The Poetry Brothel by Jessica Mehta

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The Poetry Brothel

Last night I was a whore
at the seedy poetry brothel
where men and women bought
my time with poker chips. In return,
I took their arms or hands, led them
to back rooms and read them my words—
split open my insides stuffed with you—
over candles that smelled
of strange flowers. My waist-
length hair kept tucked under the black
bob wig, my toes gone numb in too-
expensive shoes, and you
watched from the bar. I was never good

at flirting with women. Not much
better with men. But I think
it would have been easier
(I would have been easier)
to let them needle and nose
between my legs
rather than give up the words
I birthed for you, flying loose
between my teeth. It was an affair
of the dirtiest kind, the first
cheat where the guilt stuck hard.

Jessica Mehta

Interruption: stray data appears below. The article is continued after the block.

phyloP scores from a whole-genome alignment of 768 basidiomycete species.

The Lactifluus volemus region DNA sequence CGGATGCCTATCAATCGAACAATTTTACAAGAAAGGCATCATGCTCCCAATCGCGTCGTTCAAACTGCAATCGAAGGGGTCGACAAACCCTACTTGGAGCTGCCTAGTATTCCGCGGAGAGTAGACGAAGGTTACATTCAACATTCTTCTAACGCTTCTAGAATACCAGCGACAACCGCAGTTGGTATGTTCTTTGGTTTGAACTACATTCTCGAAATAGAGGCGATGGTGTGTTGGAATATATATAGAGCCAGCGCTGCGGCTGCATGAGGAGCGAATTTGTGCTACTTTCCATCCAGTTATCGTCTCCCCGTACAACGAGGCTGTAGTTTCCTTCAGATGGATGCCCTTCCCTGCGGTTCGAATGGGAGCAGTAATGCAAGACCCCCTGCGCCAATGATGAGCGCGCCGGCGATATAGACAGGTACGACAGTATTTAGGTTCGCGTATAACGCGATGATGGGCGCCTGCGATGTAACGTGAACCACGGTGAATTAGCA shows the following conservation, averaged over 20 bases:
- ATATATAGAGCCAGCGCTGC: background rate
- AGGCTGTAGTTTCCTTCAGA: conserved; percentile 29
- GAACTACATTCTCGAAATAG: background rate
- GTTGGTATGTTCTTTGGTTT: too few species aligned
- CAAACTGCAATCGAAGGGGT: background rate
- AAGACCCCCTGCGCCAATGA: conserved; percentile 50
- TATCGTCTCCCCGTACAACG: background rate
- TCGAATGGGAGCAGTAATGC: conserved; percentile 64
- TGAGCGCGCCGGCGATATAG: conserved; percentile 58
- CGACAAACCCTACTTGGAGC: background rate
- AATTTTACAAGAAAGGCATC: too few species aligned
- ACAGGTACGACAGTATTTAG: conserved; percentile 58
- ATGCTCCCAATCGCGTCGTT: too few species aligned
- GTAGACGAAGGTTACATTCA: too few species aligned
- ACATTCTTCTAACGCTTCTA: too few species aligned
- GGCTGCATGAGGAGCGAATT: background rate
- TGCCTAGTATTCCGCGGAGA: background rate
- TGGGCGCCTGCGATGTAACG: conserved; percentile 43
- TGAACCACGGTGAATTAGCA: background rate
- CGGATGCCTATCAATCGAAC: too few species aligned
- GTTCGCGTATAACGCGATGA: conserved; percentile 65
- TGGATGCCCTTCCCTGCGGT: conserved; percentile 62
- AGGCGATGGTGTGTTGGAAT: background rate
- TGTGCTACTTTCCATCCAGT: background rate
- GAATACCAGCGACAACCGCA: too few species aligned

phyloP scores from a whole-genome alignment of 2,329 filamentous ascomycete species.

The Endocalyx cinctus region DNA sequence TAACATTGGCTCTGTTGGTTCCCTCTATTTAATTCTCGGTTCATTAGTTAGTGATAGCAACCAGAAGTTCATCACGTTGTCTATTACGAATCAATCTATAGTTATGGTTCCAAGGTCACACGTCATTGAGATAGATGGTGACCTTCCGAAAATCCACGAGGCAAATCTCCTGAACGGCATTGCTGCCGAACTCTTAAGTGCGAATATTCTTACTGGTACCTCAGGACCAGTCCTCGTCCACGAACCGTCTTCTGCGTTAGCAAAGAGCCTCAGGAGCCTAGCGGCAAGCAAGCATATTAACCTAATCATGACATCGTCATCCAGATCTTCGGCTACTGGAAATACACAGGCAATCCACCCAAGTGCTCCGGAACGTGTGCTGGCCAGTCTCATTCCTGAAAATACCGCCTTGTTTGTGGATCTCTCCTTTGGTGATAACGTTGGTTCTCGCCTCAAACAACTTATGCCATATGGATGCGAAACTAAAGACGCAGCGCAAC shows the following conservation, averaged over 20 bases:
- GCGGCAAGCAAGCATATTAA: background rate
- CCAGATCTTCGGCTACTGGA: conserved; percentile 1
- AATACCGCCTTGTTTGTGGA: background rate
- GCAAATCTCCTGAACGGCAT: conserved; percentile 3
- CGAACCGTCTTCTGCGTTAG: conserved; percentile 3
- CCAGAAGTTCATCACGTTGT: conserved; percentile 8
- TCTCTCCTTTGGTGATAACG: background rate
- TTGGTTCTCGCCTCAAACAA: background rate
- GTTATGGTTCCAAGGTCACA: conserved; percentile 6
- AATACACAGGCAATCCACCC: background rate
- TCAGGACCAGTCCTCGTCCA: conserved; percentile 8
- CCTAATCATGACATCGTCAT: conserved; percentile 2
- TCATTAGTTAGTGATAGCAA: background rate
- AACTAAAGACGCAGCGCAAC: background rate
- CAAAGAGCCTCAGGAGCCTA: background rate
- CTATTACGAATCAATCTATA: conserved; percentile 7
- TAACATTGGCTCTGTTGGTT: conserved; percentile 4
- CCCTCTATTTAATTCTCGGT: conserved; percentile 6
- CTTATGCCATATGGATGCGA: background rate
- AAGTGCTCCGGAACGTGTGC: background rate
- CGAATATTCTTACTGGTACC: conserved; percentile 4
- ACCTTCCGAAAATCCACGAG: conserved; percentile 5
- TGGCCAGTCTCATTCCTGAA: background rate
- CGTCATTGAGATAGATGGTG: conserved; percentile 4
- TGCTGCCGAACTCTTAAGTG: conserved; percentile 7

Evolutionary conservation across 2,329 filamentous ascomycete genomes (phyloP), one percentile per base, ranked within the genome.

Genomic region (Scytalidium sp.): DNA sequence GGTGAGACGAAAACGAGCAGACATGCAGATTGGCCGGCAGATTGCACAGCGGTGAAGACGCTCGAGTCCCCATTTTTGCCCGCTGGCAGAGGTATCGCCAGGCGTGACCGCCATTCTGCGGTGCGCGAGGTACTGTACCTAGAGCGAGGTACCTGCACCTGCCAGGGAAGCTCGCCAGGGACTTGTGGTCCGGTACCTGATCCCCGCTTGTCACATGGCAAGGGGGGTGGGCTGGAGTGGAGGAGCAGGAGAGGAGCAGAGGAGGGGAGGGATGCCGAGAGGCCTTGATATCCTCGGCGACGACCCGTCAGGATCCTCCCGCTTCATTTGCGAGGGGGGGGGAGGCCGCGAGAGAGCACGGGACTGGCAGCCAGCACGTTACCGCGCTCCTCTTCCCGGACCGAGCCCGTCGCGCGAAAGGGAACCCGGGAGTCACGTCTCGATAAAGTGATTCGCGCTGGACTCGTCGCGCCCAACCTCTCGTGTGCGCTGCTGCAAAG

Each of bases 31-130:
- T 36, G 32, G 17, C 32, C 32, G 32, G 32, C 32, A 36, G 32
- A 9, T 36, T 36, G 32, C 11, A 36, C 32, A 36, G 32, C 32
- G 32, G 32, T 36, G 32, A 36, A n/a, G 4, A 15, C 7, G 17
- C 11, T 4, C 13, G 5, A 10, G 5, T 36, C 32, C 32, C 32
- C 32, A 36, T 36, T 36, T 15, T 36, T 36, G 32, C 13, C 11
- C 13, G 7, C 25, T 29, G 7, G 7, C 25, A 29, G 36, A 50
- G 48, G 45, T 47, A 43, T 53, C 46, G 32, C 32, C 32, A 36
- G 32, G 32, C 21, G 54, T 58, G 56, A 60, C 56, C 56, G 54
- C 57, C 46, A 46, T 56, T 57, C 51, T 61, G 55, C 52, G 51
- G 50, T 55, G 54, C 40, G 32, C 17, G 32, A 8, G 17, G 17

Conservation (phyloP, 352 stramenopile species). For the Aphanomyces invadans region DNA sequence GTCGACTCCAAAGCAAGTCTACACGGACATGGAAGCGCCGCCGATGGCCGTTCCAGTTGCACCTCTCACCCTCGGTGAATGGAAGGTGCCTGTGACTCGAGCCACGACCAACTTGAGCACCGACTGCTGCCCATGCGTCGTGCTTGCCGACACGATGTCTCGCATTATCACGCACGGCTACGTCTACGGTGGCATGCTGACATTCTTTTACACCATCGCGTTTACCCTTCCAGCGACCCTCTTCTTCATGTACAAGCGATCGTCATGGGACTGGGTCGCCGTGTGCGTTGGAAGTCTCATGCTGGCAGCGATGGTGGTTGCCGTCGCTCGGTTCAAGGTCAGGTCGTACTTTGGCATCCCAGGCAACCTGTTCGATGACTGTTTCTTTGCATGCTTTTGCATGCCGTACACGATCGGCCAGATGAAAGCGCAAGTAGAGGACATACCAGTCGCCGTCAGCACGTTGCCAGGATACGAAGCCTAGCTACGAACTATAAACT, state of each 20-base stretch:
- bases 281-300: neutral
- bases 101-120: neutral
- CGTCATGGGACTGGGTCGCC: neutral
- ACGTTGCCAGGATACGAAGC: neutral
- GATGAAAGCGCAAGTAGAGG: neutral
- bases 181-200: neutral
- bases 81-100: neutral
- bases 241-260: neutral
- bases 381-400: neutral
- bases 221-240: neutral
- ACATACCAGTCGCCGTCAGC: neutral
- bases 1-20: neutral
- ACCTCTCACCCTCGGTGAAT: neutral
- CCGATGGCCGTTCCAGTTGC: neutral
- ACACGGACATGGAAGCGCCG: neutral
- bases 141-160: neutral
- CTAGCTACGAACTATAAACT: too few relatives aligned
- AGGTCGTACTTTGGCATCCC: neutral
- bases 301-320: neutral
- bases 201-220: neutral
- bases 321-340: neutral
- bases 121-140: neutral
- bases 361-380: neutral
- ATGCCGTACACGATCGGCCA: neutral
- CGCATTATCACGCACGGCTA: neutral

Jessica (Tyner) Mehta is a Cherokee poet and novelist. She’s the author of six collections of poetry including the forthcoming Savagery , the forthcoming Constellations of My Body, Secret-Telling Bones, Orygun, What Makes an Always, and The Last Exotic Petting Zoo as well as the novel The Wrong Kind of Indian. She’s been awarded numerous poet-in-residencies posts, including positions at Hosking Houses Trust and Shakespeare Birthplace Trust in Stratford-Upon-Avon, England, Paris Lit Up in France, and the Acequia Madre House in Santa Fe, NM. Jessica is the recipient of a Barbara Deming Memorial Fund in Poetry. She is the owner of a multi-award winning writing services business, MehtaFor, and is the founder of the Get it Ohm! karma yoga movement. Visit Jessica’s author site at